ReplyDelete
  5. I try to be as eco as possible in my home. I do most of these things. I loved the history of it. Thanks for sharing.

    ReplyDelete
  6. Lo {Travel the Unbeaten Path}April 22, 2015 at 10:30 AM

    Aw sweet (and super informative) post! We work hard over here to lessen our carbon footprint, and it feels so good!

    ReplyDelete
  7. I think I'm lucky to be Canadian - washable napkins, dishes, etc. have always been pretty normal for us. We're installing a composting toilet and gray water system this summer.


    We've stopped using a fridge. :) Huge energy savings.


    We annoy the locals by letting most of our land stay wild - I love the ever-changing display of wildflowers all summer!


    We're building our own small farm. Whenever possible, we buy local.


    Home energy - 100% solar electricity, wood heat, and a trickle of propane used for a cooking stove.

    ReplyDelete
  8. Great Post Kelly. So many simple ways to make a difference. Happy Earth Day!

    ReplyDelete
  9. I love the carbon footprint calculator. And I love that Earth friendliness is becoming more and more mainstream. We just redid our backyard compost so it's enclosed and has room to turn over, so I'm happy about that. We always use reusable bags, water bottles, cloth napkins, hankies instead of tissues, and try to say no to plastic items whenever they're offered at shops/restaurants. One of the reasons I loved Seattle so much was all of the sustainable initiatives the city had- compost, no styrofoam, no plastic bags or plastic water bottles, etc. It was awesome!
    Thanks for this post, Kelly!

    ReplyDelete
  10. Generation Above MeApril 22, 2015 at 2:45 PM

    Thanks for the background on Earth Day and the practical suggestions on how to honor it. Such great positive energy in your writing. Hugs!

    ReplyDelete
  11. P.v. Rajasekhar RajuApril 23, 2015 at 9:04 AM

    The article is very unique and creates awareness on creating and practicing and adopting environment friendly behaviors.

    http://www.industriesneeds.com/post/117075243437/earth-day-spring-cleaning-picks-from-goodguide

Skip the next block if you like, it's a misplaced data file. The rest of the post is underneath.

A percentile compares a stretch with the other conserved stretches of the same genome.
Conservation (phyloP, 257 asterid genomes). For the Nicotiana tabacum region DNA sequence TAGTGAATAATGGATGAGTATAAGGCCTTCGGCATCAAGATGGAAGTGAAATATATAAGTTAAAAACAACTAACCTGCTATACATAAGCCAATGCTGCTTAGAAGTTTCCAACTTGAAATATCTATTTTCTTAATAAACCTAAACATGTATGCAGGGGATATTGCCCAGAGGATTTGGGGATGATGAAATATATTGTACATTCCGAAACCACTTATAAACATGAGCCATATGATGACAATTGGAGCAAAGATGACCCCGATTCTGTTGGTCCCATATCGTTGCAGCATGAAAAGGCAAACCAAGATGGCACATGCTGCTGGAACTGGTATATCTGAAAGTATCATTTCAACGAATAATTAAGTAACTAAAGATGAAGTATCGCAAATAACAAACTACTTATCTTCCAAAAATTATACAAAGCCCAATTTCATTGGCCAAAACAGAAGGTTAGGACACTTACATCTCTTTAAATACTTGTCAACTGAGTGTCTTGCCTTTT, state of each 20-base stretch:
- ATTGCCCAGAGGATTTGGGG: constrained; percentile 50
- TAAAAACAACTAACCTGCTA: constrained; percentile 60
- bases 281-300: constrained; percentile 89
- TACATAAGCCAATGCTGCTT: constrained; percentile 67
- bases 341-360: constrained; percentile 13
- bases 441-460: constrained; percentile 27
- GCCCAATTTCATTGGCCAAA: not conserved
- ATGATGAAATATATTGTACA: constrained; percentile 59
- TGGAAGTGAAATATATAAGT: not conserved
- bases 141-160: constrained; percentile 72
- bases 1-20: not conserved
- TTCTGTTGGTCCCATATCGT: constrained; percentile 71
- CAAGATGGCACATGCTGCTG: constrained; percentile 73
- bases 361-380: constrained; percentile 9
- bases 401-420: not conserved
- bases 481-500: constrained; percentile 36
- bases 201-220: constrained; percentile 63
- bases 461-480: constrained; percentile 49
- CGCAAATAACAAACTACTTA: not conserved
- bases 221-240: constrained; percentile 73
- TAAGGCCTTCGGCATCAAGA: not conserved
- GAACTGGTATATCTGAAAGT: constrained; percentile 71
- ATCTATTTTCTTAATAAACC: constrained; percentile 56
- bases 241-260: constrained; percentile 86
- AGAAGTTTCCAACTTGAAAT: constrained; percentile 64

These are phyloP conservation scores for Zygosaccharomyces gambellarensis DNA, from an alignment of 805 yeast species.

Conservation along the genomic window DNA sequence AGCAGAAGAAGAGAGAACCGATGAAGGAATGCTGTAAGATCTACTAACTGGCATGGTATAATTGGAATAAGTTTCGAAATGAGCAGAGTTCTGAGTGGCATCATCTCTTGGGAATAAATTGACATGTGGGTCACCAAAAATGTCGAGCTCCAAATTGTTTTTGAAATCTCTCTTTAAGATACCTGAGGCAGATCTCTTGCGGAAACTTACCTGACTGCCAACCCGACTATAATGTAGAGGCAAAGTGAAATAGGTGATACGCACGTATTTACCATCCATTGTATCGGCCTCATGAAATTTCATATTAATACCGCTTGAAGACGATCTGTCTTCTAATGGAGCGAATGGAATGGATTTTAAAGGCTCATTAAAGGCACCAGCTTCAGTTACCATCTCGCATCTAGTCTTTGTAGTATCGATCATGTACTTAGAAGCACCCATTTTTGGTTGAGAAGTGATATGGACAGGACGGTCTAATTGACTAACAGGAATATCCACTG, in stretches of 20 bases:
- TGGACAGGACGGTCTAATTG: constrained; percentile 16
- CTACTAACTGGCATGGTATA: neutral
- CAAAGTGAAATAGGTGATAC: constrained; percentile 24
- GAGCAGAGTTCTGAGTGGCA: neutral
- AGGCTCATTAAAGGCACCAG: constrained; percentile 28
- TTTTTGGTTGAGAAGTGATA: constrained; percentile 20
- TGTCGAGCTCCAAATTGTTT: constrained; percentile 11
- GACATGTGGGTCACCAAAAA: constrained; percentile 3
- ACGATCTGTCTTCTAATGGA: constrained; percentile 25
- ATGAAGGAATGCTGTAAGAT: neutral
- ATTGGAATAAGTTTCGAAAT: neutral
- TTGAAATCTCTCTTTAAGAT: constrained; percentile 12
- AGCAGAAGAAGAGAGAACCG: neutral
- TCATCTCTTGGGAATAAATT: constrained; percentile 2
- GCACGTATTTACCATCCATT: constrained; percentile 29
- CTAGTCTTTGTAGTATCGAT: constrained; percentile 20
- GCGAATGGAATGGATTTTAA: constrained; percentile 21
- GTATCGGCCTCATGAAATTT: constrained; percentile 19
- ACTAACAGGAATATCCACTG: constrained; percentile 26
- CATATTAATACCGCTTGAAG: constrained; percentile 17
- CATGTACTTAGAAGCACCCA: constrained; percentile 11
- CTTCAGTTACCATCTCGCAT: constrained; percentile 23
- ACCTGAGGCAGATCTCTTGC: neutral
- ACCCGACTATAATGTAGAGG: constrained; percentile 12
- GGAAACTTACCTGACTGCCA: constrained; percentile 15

ReplyDelete
  12. I love this post! Shopping from local farmers gives me so much pleasure! We all need to be doing these things constantly especially recycling! I know a lot of folks that still don't! Thanks for sharing these wonderful reminders.

    ReplyDelete
  13. I agree, Carolann. I love frequenting local farms to see what has been harvested. So nice to see you, friend. Have a wonderful weekend.

    ReplyDelete
  14. We eat a lot of fish in our house too. We make a conscious effort to eat only what is sustainable. In our own way, we are making a difference. Thank you for stopping by!

    ReplyDelete
  15. Thank you so much! That means a lot. Please come back and visit again soon. Have a great weekend!

    ReplyDelete
  16. Thank you, Christy. You're making some great choices. The Pacific Northwest appeals to me for exactly that reason. We make a conscious effort to do what is Earth friendly. Baby steps, sometimes, but in our own way, we are making a difference.

    ReplyDelete
  17. I thought it was an interesting read as well. You learn something new every day. Cheers to you "both." :-)

    ReplyDelete
  18. Thank you, Peggy. We make a conscious effort to do what is Earth friendly. Baby steps, sometimes, but in our own way, we are making a difference.

    ReplyDelete
  19. Hello, Marie. Congratulations on reducing your carbon footprint to that degree. We make a conscious effort to do what is Earth friendly. Baby steps, sometimes, but in our own way, we are making a difference. Kudos to you!

    ReplyDelete
  20. Hello Louise. :-) We make a conscious effort to do what is Earth friendly as well. Baby steps, sometimes, but in our own way, we are making a difference.

    ReplyDelete
  21. I thought it had an interesting history as well. We make a conscious effort to do what is Earth friendly too. Baby steps, sometimes, but in our own way, we are making a difference.

    ReplyDelete
  22. Hi Jill. I thought it had an interesting history as well. We make a conscious effort to do what is Earth friendly too. Baby steps, sometimes, but in our own way, we are making a difference.

    ReplyDelete
  23. We do too, Mandee. They are baby steps, sometimes, but in our own way, we are making a difference.

    ReplyDelete
  24. We vote with our dollars. It's up to choose products that align with our philosophies.

    ReplyDelete
  25. We make a conscious effort to do what is Earth friendly too. Baby steps, sometimes, but in our own way, we are making a difference. It all counts. :-)

    ReplyDelete